While the Table expanded in visits, concern centered on the availability of fresh vegetables and related issues of funding. During 2013 these concerns were overcome :
The Mustard Seed program was summed up in early 2014:
“We connected the manager of local farmer’s market and asked her to help us develop a fresh food source. She in turn introduced us to the Flores family, a three generation Hispanic farm family, incredibly hard working and struggling to grow their farm. Our first meeting with the Flores family let us know that this would be a great relationship. The additional funding our purchases would bring the family, they hoped to put in a college fund for their youngest child. Having just purchased their first tractor they explained to us how they still plant by hand because they do not have the equipment to plant mechanically. We set up a contract that allowed us to buy their seconds, produce that did not sell at the local weekend farmer’s markets at a reduced rate and they would deliver it. They asked first to come and see the Table in operation so they would better understand what we do. That morning was one of tears as family members recalled sharing single bananas between five family members while in Mexico.
“Over the spring, summer and fall and into the early winter the Table continued to buy from the Flores. They were able to buy locally grown potatoes, kale, squash, melons, carrots, spring onions, Brussels sprouts and much more, all grown locally. The cost of the local farm produce purchased came to .51 cents a pound. Produce acquired from the food bank is free so between the two sources we spent $ .16 cents a pound on average for produce in 2013. We will continue to work with the Flores family in 2014.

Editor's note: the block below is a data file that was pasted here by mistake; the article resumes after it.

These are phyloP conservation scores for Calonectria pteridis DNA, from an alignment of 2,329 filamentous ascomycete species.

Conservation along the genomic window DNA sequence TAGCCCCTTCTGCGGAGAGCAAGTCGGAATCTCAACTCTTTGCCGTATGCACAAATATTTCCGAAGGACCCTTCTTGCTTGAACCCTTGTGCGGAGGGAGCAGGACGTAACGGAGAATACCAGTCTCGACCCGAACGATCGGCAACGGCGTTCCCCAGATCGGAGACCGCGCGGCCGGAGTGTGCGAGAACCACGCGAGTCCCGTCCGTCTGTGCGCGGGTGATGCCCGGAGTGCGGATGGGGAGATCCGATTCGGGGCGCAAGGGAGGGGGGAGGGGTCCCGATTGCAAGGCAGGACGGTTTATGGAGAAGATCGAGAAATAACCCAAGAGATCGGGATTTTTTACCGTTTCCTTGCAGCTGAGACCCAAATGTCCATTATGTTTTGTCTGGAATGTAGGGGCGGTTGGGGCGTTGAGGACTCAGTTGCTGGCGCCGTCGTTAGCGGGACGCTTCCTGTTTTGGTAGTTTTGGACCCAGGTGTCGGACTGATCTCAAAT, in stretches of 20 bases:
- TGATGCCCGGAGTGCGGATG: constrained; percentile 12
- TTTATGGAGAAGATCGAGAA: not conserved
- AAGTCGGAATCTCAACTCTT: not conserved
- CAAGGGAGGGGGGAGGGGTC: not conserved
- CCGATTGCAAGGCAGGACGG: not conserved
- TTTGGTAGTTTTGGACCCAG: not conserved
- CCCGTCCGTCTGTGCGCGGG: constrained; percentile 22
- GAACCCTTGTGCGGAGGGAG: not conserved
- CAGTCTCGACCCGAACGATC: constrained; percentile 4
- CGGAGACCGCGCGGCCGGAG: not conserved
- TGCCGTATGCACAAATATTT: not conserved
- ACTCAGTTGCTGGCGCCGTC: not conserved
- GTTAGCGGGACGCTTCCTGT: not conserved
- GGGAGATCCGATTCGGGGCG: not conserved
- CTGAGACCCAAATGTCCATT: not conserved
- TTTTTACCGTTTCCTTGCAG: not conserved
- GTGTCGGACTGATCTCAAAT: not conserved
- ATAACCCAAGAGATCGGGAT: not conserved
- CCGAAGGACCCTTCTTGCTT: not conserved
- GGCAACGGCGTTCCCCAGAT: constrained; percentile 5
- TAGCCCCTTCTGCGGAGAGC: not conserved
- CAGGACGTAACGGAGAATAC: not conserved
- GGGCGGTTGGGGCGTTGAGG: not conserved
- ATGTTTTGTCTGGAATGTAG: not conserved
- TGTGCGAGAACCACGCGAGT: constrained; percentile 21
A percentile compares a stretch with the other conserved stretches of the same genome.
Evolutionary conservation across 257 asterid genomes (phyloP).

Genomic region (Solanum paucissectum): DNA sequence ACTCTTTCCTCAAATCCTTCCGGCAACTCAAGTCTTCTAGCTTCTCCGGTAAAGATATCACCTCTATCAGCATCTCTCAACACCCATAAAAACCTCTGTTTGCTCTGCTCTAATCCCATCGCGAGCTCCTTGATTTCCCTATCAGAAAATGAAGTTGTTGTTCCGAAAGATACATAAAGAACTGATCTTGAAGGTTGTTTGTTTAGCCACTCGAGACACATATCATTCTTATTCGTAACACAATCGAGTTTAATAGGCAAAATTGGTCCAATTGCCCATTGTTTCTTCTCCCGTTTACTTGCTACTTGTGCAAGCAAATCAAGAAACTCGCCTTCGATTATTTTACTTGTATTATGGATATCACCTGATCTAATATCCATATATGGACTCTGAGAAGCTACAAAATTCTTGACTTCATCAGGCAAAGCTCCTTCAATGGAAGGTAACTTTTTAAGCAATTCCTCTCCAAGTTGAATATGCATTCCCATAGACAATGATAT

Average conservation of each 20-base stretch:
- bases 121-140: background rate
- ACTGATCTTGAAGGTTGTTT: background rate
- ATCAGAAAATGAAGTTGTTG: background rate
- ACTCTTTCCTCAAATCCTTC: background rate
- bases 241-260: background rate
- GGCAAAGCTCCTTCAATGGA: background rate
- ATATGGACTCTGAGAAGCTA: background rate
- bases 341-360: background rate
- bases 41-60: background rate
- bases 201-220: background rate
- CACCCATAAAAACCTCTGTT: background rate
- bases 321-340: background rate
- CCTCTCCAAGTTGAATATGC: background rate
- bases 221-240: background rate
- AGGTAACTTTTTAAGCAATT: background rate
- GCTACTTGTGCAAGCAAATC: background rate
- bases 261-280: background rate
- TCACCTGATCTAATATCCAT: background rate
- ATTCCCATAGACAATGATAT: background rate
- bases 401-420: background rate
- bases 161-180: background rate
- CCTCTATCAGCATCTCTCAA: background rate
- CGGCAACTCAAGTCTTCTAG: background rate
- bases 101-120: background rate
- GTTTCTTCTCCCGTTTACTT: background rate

“The clients who work at the Table were quick to return to their neighborhoods singing the praises of kale as an anti-inflammatory and apples as an aid for asthma. Fresh kale smoothies and broccoli stir fry are being offered as samples to guests and nutritious lunches for all the volunteers have started appearing in the kitchen each Tuesday as a new ministry to the feed the “feeders”.
The Table also connected with other businesses to donate food – Perkins Restaurant and Bakery, Jimmy John’s Gourmet Sandwiches, and Starbucks. Participants also connected with other. A press release summed this facet of the Table – “One guest, a native of Puerto Rico, helps the many Spanish-speaking guests communicate with volunteers, most of whom speak only English. A man with an infectious smile and a big but compromised heart takes his post by the door, making sure guests receive a proper goodbye as they exit The Table. Another guest, a grandmother, gives out baby food and friendly advice to the young parents who come to St. George’s in need of both.”
Table Stats in 2013
During the 2013 the focus in comparing years moved from bags to pounds distributed. This was in keeping with the change from a pantry style distribution (bags) to market style (pounds of food).
|Year||Pounds||Cost||Pounds Growth||Cost Growth|
|$29,000||Major Gifts - Community Foundation, Honeywell Grant, Diocese of Virginia|
|$ 2,684||Christmas offering from 2012|
|$ 322||ECW Mary Faulkner|
|$ 6,018||Individual gifts|
|$38,025||TOTAL CASH IN|
|$22,425||TOTAL CASH OUT|